You’ll see the general form of the recursive CTE when you look at the code. Briefly, it has a so-called non-recursive term followed by a so-called recursive term. You should combine the results from each using UNION ALL when you’re sure that they share no identical rows; otherwise, eliminate these with a bare UNION. UNION ALL is preferred when you can use it because it’s quicker than a bare UNION. The non-recursive term is executed just once. And then the recursive term is executed repeatedly until it produces no results. Before each next repetition, the self-reference (here to the “hierarchy_of_emps” recursive CTE) is populated with the results of the previous evaluation of the recursive term. And on completion of the present execution of the recursive term, its results are “union all” added (into a growing hidden in-memory structure) to the cumulative results to date. The population of this hidden in-memory structure, when the repetition stops, is the final result of the recursive CTE. It is then available for later CTEs in the WITH clause, or the overall statement’s final substatement, to reference.

In ordinary prose, the non-recursive term starts from the ultimate manager (i.e. the employee whose “mgr_name” column, uniquely, is NULL) and finds all their direct reports. Then, the first repetition of the recursive term starts with the ultimate manager’s direct reports and, for each, finds their direct reports. And so it goes on: each repetition of the recursive term goes one level deeper down the hierarchy—often producing more results each time than the previous time reflecting the fact that a manager usually has more than one report. At each step, the path upwards from a just-added employee all the way to the very top of the tree is available (if only you care to write the logic to maintain this path in the SQL that defines the recursive term). Eventually, each repetition of the recursive term starts to produce more and more individual contributors and correspondingly fewer and fewer managers—so that each repetition now produces fewer results than the previous one. It all stops when the repetition produces only individual contributors because, of course, the next repetition looks for the direct reports of these individual contributors—and there aren’t any.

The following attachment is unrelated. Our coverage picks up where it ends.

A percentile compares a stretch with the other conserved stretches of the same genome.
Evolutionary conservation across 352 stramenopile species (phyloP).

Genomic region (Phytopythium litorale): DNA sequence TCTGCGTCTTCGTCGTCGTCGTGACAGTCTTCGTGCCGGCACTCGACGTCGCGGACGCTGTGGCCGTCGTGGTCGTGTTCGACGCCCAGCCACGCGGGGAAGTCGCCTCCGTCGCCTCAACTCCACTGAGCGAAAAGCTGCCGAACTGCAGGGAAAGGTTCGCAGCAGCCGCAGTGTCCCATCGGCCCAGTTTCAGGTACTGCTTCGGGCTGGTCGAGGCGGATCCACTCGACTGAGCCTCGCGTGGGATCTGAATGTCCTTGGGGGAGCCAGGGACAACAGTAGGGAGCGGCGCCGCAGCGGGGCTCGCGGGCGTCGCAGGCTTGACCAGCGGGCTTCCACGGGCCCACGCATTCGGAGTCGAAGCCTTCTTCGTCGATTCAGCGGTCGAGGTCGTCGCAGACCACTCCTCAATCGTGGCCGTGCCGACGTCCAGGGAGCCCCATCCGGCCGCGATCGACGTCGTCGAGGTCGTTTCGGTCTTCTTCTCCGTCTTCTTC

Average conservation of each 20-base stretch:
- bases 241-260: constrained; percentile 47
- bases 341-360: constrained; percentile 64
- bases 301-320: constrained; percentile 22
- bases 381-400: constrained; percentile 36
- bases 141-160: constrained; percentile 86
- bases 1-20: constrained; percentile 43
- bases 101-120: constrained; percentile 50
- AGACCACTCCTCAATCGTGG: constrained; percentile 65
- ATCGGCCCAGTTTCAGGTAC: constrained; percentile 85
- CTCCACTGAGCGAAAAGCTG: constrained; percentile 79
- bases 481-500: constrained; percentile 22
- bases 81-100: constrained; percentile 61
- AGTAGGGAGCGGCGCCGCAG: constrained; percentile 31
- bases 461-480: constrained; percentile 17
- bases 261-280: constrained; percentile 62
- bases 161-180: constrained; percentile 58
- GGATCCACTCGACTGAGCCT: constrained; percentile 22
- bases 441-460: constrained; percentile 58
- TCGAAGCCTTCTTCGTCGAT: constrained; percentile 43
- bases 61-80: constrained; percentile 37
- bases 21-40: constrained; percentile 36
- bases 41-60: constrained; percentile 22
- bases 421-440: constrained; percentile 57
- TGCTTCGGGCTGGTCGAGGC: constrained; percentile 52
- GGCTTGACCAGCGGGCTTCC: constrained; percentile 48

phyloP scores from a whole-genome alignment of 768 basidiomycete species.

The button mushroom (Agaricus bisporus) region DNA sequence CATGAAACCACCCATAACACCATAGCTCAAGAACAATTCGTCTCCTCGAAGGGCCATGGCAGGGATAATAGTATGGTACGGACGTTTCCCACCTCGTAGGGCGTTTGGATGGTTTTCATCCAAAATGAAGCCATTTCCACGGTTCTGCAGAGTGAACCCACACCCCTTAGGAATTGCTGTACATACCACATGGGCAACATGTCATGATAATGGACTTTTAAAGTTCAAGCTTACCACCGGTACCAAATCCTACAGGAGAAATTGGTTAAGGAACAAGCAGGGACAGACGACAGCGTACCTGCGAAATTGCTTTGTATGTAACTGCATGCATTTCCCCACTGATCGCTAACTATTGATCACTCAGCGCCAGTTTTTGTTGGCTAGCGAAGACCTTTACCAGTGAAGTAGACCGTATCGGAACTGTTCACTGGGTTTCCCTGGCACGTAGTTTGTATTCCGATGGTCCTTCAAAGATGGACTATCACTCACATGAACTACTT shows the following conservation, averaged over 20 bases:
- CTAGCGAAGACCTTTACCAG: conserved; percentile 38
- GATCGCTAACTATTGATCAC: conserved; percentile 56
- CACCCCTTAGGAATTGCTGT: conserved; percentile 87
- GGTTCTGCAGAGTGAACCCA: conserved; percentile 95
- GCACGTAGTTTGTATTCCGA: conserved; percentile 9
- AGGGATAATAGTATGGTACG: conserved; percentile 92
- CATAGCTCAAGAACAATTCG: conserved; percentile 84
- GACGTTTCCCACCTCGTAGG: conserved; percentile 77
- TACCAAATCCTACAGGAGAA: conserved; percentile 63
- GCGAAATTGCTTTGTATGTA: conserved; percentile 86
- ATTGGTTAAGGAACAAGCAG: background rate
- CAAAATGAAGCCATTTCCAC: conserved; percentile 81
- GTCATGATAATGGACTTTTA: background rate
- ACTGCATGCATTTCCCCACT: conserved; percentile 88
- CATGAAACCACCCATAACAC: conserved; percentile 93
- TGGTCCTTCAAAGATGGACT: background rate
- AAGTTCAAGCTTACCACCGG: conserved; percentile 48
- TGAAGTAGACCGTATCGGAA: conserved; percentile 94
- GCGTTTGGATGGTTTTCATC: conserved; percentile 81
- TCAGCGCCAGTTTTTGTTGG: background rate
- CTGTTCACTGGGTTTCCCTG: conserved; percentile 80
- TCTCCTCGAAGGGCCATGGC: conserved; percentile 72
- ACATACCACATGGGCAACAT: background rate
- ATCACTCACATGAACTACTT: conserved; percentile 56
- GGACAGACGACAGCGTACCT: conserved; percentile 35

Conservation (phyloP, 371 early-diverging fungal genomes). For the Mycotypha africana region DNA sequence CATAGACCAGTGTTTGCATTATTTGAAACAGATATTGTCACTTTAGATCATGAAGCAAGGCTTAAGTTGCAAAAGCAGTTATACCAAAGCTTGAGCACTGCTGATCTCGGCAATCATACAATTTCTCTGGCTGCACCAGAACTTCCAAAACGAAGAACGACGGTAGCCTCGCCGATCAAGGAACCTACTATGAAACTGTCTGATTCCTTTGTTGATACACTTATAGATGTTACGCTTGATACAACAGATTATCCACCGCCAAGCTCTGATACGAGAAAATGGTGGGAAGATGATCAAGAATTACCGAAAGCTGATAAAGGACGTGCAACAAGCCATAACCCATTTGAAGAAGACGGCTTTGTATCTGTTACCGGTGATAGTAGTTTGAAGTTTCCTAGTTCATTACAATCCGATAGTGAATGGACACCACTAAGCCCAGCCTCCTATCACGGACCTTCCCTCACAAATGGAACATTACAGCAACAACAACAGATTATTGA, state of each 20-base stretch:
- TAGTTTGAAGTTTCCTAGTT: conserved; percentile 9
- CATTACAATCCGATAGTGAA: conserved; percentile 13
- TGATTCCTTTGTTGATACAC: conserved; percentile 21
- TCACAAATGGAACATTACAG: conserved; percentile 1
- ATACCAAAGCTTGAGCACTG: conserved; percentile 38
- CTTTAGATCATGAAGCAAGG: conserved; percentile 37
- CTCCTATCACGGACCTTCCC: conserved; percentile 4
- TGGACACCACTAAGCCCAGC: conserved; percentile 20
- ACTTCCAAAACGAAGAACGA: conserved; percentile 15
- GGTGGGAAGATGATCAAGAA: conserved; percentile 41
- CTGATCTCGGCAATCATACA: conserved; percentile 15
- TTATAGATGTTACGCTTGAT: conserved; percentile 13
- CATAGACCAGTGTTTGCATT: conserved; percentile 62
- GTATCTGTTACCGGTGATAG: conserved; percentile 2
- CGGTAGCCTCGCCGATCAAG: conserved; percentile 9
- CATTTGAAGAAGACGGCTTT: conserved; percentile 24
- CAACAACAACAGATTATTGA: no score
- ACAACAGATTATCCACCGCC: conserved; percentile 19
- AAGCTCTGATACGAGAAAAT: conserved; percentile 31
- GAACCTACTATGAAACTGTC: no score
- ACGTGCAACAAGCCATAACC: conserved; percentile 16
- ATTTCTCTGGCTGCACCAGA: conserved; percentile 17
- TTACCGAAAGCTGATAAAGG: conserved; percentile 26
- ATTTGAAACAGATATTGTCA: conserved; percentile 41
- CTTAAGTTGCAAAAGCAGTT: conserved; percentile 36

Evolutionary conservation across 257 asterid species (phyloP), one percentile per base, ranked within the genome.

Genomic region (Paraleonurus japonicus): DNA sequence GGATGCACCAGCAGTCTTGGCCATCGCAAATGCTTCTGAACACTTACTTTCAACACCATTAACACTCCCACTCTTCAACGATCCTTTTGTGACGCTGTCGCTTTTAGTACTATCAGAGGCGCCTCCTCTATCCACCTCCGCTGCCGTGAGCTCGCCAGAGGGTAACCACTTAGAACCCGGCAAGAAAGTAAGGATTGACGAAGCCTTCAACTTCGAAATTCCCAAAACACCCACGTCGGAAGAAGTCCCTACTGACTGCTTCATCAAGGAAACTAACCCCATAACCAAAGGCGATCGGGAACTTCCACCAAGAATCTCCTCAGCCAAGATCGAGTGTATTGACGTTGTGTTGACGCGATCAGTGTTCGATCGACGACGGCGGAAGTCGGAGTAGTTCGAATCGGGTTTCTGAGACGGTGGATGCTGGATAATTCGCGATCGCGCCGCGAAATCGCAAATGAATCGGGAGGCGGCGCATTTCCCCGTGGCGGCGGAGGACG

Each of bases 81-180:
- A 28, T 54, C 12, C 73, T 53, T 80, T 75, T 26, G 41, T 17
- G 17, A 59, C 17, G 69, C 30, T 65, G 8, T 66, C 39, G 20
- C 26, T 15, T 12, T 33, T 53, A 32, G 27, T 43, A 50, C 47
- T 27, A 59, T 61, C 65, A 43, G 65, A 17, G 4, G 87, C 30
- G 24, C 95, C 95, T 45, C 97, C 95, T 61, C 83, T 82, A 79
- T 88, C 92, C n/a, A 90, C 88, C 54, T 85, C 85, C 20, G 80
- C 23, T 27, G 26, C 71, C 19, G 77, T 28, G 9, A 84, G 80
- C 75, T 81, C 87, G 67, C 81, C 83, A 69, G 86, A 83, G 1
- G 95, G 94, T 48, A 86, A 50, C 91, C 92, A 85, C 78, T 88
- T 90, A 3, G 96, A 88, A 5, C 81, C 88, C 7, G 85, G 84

If you find this a bit hard to grasp, you can study the Semantics subsection in the Recursive CTE section of the YSQL documentation. It uses pseudocode to explain what I explained in loose prose here. And then it uses PL/pgSQL to implement the pseudocode.

Spoiler alert: you have to use what I called the “pseudocode implementation”, and not an out-of-the-box recursive CTE, to solve the Bacon Numbers problem on realistic volumes of IMDb data. Else, the ever-growing size of the hidden in-memory structure where the final result set is built brings your computer (at least if it’s a laptop) to a graceless crash. (The growth rate, with each successive repetition of the recursive term, approaches exponential.) Part Two explains all this.

List the path top-down from the ultimate manager to each employee in breadth first order